3) Sheep and goats! They are doing quite well. We separated out three male lambs that will be sent to sheep camp in December and transferred to buyer's chest freezers, and kept one male breeder and five female breeders to prepare next year's stock. This means we could have up to 10 lambs for sale next year, if all the stars align. We're also working on breeding our two goats, in the hope that they will keep eating poison ivy.
4) Bees.. Bees are hard. We had 11 active hives at the end of 2017 when a multi-day battle with ground wasps killed all of them. We started over with three colonies this year, and unfortunately two of them didn't make it through the season. It's not clear why they failed, it appears disease or parasites. So we have only a single remaining hive, and unfortunately it is not strong enough to harvest honey from this fall.
5) Sawmill. This is going well too. We installed the sawmill in July and have since cut over 4,000 bd-ft in a mixture of pine, oak, maple, birch, ash, and cedar. We've sold about 1,000 bd-ft so far and used a bunch more for animal shelter projects around the farm. There's something intensely satisfying about taking trees down on your land and turning them into useful lumber. It's like building something amazing and destroying something beautiful, all at the same time.
In addition to the state-funded fencing grant we wrote about before, the good people of Connecticut have decided to invest further in the BOTL Farm infrastructure and we have been awarded a second grant for animal paddocking and road construction. The internal roads will be used to support cement trucks to pour concrete footings for our barn. We are very much looking forward to our future barn, as it will reduce the amount of feed and equipment storage that we currently have in our garage, and in the contractor's trailer we purchased and parked in the lower field. Have you ever tried to dig through a contractors trailer to find the right bag of minerals to feed to your sheep? It's not a good life for a farmer, nor for a trailer. The trailer wants to be on a job site, cooking Hot Pockets in the generator-powered microwave and hosting skyscraper blueprints. The farmers want a barn. These things too, we wish shall come to pass. Other dark specters loom over the fate of BOTL Farm, but alas, let us not dwell on why the barn construction is financially delayed, and let that battle rage on silently in the background much as Godzilla fought Mothra and Optimus Prime in Pacific Rim 3. Instead, let us look with optimistic fervor on that which we can positively influence in the world. Like delicious eggs, and thinking to yourself "how can I eat eggs for every meal today?"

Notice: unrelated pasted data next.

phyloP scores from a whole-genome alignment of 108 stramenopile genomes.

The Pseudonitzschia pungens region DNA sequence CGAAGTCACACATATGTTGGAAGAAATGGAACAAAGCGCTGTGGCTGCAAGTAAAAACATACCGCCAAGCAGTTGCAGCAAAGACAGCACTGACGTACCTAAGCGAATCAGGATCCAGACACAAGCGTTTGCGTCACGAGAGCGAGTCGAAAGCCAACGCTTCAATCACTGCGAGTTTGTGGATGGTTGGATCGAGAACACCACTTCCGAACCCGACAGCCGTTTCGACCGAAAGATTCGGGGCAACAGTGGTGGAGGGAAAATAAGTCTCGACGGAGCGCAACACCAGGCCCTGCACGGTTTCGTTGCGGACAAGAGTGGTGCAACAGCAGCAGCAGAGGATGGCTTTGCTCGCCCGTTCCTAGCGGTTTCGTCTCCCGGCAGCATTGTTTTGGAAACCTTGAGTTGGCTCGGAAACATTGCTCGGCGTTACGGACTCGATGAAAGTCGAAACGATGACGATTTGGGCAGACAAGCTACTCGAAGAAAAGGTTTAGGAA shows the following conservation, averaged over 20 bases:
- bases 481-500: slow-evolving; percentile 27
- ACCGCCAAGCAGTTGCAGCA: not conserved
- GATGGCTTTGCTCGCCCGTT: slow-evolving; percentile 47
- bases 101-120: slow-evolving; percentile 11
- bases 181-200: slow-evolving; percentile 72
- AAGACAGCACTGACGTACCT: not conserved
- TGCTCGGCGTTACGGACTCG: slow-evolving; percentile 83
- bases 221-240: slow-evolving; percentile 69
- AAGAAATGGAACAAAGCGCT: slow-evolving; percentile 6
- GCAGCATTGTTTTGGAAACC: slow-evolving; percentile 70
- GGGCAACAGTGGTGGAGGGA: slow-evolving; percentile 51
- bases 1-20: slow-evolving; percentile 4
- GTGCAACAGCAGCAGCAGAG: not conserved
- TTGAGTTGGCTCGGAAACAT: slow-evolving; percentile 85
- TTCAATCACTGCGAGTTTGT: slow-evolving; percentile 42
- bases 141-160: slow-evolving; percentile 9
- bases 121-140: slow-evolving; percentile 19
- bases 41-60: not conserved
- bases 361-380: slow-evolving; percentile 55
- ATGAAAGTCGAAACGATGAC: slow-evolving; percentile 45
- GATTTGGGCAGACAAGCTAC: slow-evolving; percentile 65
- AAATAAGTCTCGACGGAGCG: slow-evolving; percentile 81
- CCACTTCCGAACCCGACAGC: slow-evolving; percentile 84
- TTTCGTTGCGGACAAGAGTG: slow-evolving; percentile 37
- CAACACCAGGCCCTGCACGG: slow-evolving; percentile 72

And animal paddocking, our next great adventure! Currently animal moves still involve manually setting up and tearing down electro-net for each fence line. Let me paint a picture for you. Imagine it's 5°C (42 deg F), raining lightly, and in your hands you have a hundred pounds of electric and nylon fencing and you're trying to drag it through a pasture of pricker bushes and poison ivy to set it up again in a straight line, while being berated by the bleating of animals that don't understand why they can't eat the new grass already. Also this has to be done every day. We're looking forward to proper animal paddocking to help stream-line this effort.
Until next time, keep fighting the good fight, believers in the BOTL !
We played a rousing game of "name that dog" when our pup arrived. With her dark fur we strongly considered a name like "Midnight" or "Hello-Darkness-My-Old-Friend". With her lab heritage, we considered a standard name like "Lady" or maybe "Fluffy". After consulting the magic eight ball and extended horoscopes, we thought briefly that we should call her "Lucky" or "Kerfluffles". Throughout this whole process we casually referred to her as "The Puppy" and called her "Pup" for short, and that was when we realized that her name had already been decided. So mustering all the creativity of an un-seasoned kindergartner, we christened our first farm dog..... "Pup". Her full name is "Puppee" and many of our friends call her "The Pupperchino" but strictly speaking she just responds to Pup.
Pup is on a raw food diet. Most modern kibble mixes are soy and corn based, and after trying to feed Pup a steady diet of edemame and cobs, we determined this is not her preferred cuisine. Being a reformed vegan, Pup strongly prefers her carnivorous streak. We've been feeding her a mix of raw chicken, grocery store eggs, and.... rabbit parts. Pup also enjoys eating raw hide bits and playing a game called "shred the rope." She loves shredding that rope.
We're training her to clean up the kitchen floor when we spill during cooking, not to beg while we eat after cooking, and that it's ok to eat the rabbit parts we give her but not the rabbit parts that are running around out in the pasture. Life is often confusing when you're a pup.
Stop by and say hello to Pup next time you visit BOTL Farm!